College education has historically, for the most part, focused on the products of scientific investigation (i.e., the facts). Many students today acquire their learning of a particular field through structured courses which restrict the students to passive watching rather than active doing. The overall goal of this project, sponsored by the National Science Foundation, (#0088086 ) is to increase the effectiveness of student learning experience by integrating the results of recent and ongoing research on Computer Vision into the Computer Science and Engineering Curriculum at the University of Nevada, Reno (UNR). Our philosophy is that the integration of teaching with research should happen at all levels, leading to a comprehensive instructional program, offering systematic and constant research experiences for as many students as possible. This project seeks to immerse students into research through systematic and structured activities starting at the sophomore year and continuing until graduation, making research an integral part of students' education. The program is coordinated by the UNR Computer Vision Laboratory. Some program highlights are:
Inject research modules into core courses - This forms the skeleton of our model, around which we build other, more traditional approaches. Two sophomore-level and two junior-level core courses will be targeted in this project: CS202 Computer Science II, CS308 Data Structures, CS236 Introduction to Computer Engineering, and CS336 Microprocessor Engineering.
Mathematical methods for computer vision - Computer Vision is a broad-based field of computer science that requires students to understand and integrate knowledge from numerous disciplines. Computer science and electrical engineering majors, however, do not necessarily have an interdisciplinary background. In the rush to expose our students to this area, we usually forget to plan for the fact that our students may not possess an adequately broad education. In an effort to makeup for students' weak background, many instructors either spend too much time on teaching background concepts or just skip the mathematical details and proceed immediately to demos and implementation. To remedy this problem, we plan to develop a junior-level course on mathematical methods for computer vision.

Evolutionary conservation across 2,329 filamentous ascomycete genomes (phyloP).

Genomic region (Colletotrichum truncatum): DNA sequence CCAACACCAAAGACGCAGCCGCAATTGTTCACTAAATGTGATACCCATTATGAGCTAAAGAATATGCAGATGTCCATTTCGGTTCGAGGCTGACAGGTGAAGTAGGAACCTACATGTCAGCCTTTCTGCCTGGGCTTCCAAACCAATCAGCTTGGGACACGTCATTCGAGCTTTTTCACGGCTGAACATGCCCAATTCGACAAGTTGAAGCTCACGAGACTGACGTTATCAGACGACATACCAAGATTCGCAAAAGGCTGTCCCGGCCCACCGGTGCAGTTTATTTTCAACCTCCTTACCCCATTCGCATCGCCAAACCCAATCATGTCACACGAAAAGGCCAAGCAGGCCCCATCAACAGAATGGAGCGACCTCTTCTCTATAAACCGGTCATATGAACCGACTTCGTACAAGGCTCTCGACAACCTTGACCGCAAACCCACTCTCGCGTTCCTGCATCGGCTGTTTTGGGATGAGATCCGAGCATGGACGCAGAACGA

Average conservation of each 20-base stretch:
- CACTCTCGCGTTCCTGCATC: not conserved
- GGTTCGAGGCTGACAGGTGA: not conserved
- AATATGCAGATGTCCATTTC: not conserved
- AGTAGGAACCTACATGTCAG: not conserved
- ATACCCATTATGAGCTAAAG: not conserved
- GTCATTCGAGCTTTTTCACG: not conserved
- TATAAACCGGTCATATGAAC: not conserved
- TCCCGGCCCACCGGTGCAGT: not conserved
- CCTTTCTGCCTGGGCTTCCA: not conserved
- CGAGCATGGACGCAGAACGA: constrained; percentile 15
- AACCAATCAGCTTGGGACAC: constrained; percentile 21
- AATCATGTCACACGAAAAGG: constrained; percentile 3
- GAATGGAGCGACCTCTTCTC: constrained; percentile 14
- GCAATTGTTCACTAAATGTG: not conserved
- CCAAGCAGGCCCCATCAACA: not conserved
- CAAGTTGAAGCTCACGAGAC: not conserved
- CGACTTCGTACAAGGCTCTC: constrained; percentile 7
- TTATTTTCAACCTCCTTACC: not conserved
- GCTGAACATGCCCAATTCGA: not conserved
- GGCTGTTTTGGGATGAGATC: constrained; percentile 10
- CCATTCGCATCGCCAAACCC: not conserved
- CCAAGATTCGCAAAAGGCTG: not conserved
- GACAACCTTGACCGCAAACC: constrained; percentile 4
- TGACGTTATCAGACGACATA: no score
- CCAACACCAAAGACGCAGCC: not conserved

Object recognition- Object recognition is probably the most important area in computer vision with many practical ramifications in modern manufacturing, autonomous navigation, and medical imaging. Although a significant body of research has been produced in this area during the last 20 years, most of the existing computer vision textbooks contain only 1-2 chapters on object recognition which are quite outdated. We plan to develop a new course in model-based object recognition at the junior- and introductory graduate-level. The content of the course will be based on recent advances in the field including our own research contributions.
Summer research - To keep the research activities of students "alive" during the summer, the program provides a chance for undergraduate and graduate students to participate in summer research (three months) in the area of Computer Vision. Participating students will work collaboratively with faculty, researchers, and other students at various sites including academic, goverment, and industry research labs. Financial assistance will be provided to well-qualified students.
Advisory board - An advisory committee has been formed by the PIs to help us in designing and evaluating the content of the modules and new courses, suggest innovative student research projects that can be integrated into the curriculum, disseminate the results of the project, and allow well-qualified students from UNR to join their research teams during the summer. The advisory committee includes academic, national lab, and industry collaborators.
Student poster program - All students who will participate in summer research will present their research at an annual poster program. The poster sessions will be attended by our academic and industrial collaborators as well as other UNR faculty and students and state representatives. When appropriate, students will present their work in regional and/or national conference. The program will cover all travel expenses and conference registration fees for this purpose.
Program Evaluation - To assess the impact of the project on students and on faculty, we will use multiple measures, both at the pre-assessment point and at the exit level. There will also be assessments done throughout the project as students move from one experience to another.
Program Dissemination - Our model, philosophy, modules, and course content, as well as feedback received from our advisory committee will be disseminated to the scientific and engineering community at large through this webpage, presentations at suitable conferences, workshops, short courses, seminars, and educational journals.
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Program related questions/comments: email@example.com